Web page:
6 Best Cat Foods For Hyperthyroidism
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Hyperthyroidism, or having an overactive thyroid gland, is relatively common in cats, especially as they get older. Since thyroid hormones affect nearly all of the organs in the body, this disease often causes secondary problems such as heart disease and high blood pressure.
There are several treatment options for cats with hyperthyroidism including medication and dietary therapy. If your cat is diagnosed, we can help you choose the best cat foods for hyperthyroidism.
Compare Best Cat Foods For Hyperthyroidism
1. Open Farm Homestead Turkey Rustic Blend Wet Food
2. Instinct Original Grain-Free Pate Real Chicken Recipe Wet Canned Cat Food
3. Wellness CORE Natural Grain Free Turkey & Duck Pate Canned Cat Food
Best For Kittens
4. Nulo Freestyle Turkey & Chicken Recipe Grain-Free Canned Cat & Kitten Food
5. Wellness Complete Health Pate Chicken Entree Grain-Free Canned Cat Food
Best For kidney Disease
6. Hill's Prescription Diet y/d Thyroid Care with Chicken Canned Cat Food
1190 kcal/kg or 185 kcal/156 g carton
193 kcal/5.5 oz can
215 kcal/5.5-oz can
186 kcal/5.5 oz can
188 kcal/5.5 oz can
What Kind Of Diet Should You Feed A Cat With Hyperthyroidism?
The best cat foods for hyperthyroidism includes a new prescription diet made especially for cats with hyperthyroidism: Hill’s Prescription Diet y/d Feline. This is not a medicated food but it does have 10 years of clinical nutrition research to support it.
This food helps hyperthyroid cats by strictly controlling dietary levels of iodine so the cat’s body can resume normal thyroid hormone production.
The iodine content in the food is precisely limited to 0.32 parts per million. (You cannot omit iodine from your cat’s diet completely.) For this diet to work, it must be the only food fed to your cat.
The down side to the Hill’s diet for hyperthyroid cats is that it might not be appropriate if your cat has other medical issues such as diabetes mellitus or kidney disease.
If your cat needs to change diets at some time in the future, the hyperthyroidism will return. Limiting iodine in your cat’s diet cuts off the excess production of the thyroid hormones but it does not cure the disease.
There are other ways to treat hyperthyroidism in cats that might be a better option for you and your cat such as daily medication, surgical removal of the thyroid glands, or radioactive iodine therapy. Both surgical removal of the thyroid glands and radioactive iodine therapy can cure hyperthyroidism in cats in many cases.
Other sources suggest that you should feed hyperthyroid cats, which tend to be older, a diet that is high in easily-digestible protein (even higher than usual for most cats); and low in carbohydrates. You can look for a food that has 50-70 percent protein, 5-10 percent carbohydrates, and 30-40 percent fat.
This kind of diet should provide protein to counter muscle wasting that comes from hyperthyroidism. It is also high in calories to offset your cat’s higher metabolic rate. And, it can be adjusted if your cat has other health issues.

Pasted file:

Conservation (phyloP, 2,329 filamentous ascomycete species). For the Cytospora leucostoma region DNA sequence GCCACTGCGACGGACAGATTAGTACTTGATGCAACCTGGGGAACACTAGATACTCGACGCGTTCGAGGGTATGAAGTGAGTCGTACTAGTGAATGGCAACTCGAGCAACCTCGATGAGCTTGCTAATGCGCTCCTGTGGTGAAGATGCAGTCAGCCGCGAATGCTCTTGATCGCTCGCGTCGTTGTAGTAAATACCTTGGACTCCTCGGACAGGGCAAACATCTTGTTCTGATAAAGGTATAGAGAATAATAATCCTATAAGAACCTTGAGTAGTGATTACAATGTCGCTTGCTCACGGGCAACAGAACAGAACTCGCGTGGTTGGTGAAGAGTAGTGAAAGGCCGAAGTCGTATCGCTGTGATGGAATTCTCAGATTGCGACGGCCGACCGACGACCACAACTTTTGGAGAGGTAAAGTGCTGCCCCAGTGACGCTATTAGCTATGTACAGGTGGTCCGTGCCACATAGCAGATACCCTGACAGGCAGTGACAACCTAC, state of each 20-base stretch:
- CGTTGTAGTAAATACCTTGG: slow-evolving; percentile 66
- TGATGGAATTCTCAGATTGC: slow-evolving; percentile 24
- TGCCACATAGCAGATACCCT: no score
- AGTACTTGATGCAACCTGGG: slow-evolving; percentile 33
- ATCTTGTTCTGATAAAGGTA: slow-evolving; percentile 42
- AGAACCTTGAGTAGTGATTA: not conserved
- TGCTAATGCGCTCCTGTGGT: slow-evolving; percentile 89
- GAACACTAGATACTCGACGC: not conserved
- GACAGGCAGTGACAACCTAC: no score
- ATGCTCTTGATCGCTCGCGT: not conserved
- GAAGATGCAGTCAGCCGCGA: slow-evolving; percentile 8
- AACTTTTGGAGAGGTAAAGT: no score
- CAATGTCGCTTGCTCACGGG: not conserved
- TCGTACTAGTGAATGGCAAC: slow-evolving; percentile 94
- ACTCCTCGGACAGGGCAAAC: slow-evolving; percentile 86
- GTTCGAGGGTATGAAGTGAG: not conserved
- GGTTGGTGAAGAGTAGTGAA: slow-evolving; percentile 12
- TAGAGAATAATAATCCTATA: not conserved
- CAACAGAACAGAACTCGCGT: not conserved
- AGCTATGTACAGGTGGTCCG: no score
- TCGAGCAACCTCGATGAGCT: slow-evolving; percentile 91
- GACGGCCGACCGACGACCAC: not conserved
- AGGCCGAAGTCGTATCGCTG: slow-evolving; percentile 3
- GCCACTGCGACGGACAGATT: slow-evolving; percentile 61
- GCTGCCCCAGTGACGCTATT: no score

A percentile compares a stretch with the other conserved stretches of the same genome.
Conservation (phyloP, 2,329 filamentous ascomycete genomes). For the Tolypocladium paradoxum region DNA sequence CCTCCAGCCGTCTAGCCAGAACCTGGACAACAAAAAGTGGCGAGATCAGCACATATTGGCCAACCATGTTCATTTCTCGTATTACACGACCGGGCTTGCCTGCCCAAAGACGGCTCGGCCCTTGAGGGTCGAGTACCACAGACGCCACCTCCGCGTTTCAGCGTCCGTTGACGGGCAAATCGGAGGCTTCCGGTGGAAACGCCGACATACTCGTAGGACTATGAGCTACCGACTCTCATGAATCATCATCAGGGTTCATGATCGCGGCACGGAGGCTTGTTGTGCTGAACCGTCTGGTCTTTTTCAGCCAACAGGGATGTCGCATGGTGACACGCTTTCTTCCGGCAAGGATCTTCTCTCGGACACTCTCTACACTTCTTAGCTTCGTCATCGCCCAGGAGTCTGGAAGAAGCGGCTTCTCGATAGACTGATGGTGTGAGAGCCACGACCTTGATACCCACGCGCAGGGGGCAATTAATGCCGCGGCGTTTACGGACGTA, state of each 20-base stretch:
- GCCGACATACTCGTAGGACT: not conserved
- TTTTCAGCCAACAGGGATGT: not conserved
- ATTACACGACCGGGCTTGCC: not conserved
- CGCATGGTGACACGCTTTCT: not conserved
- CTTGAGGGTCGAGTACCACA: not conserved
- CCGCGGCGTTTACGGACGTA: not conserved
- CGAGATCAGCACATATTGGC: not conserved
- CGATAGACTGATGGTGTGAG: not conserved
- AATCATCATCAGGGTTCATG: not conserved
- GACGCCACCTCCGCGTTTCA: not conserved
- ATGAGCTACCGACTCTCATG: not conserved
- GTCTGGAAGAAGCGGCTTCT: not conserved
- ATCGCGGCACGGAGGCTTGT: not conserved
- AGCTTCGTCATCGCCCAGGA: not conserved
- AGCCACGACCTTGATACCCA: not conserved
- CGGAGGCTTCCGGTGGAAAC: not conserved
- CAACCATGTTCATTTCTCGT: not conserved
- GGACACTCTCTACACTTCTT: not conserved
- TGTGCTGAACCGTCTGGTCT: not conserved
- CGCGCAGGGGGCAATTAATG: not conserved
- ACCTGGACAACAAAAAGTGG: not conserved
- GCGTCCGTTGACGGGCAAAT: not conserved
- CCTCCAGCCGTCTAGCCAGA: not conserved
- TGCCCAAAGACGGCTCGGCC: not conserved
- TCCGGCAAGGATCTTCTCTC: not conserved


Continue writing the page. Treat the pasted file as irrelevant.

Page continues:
What To Look For When Choosing A Food For A Cat With Hyperthyroidism?
When you are choosing the best cat foods for hyperthyroidism, we recommend that you look for the following:
- Choose a canned/wet food. These foods contain more moisture which all cats need. They are also lower in carbohydrates than dry foods which is better for cats.
- Consider whether your cat would do well on a prescription diet such as Hills Prescription Diet y/d Feline. This food is a good choice for some, but not all cats with hyperthyroidism.
- If your cat has no other health problems, look for a food that is high in protein, with low carbohydrates, and 30-40 percent fat. If your cat has additional health problems, please talk to your veterinarian about the best cat foods for hyperthyroidism with associated health issues.
- Ideally, you can find good cat foods from companies that have solid feline nutritional research to back up their formulas. They should also have veterinary nutritionists on staff to formulate their foods; and maintain good quality control.
According to some web sites and feline nutritionists, you should avoid feeding your cat any foods that contain soy and other ingredients that are known to interfere with the endocrine system. This applies not just to hyperthyroid cats but to all cats. Some nutritionists also recommend that you should not feed your cat too much fish-based cat food because of possible toxins the fish can absorb that might affect your cat.
Best Canned and Dry Foods For Cats With Hyperthyroidism Reviewed
Open Farm Homestead Turkey Rustic Blend Wet Food
- Protein: 8% Min
- Fat: 6% Min
- Fiber: 2% Max
- Moisture: 82% Max
- Caloric Content: 1190 kcal/kg or 185 kcal/156 g carton
- Food Type: Fresh
- Made from highly-digestible protein
- Made from human-grade ingredients
- Staffed by nutrition experts
- Free of ingredients that could trigger hyperthyroidism
- Low in carbohydrates
- Fairly expensive compared to the average cat food
- Contains several plant-based ingredients
Open Farm Homestead Turkey Rustic Blend Wet Food offers the caloric density, ultra-digestible protein content, and nutritional gusto that hyperthyroid cats need without anything that could worsen their condition.
At about 33 calories per ounce, this food is more calorie-dense than other wet products. It’s also rich in protein from highly-digestible sources, including chicken breast, thigh, and liver. Though the food contains some fruits and vegetables, it keeps carbohydrate content at around 10% on a dry matter basis, making it appropriate for insulin-resistant cats.
Open Farm offers a distinctive cat food experience. The company creates small batches of human-grade food, packages it in pre-portioned bags, and ships it to your door according to a custom delivery schedule.
If you’re not sure if Open Farm is a good choice for your cat, the company invites you to send them your cat’s latest bloodwork and medical information. The Open Farm expert staff can review your cat’s medical history to make a personalized recommendation.
Instinct Original Grain-Free Pate Real Chicken Recipe Wet Canned Cat Food
- Protein: 10% Min
- Fat: 7.5% Min
- Fiber: 3% Max
- Moisture: 78% Max
- Caloric Content: 193 kcal/5.5 oz can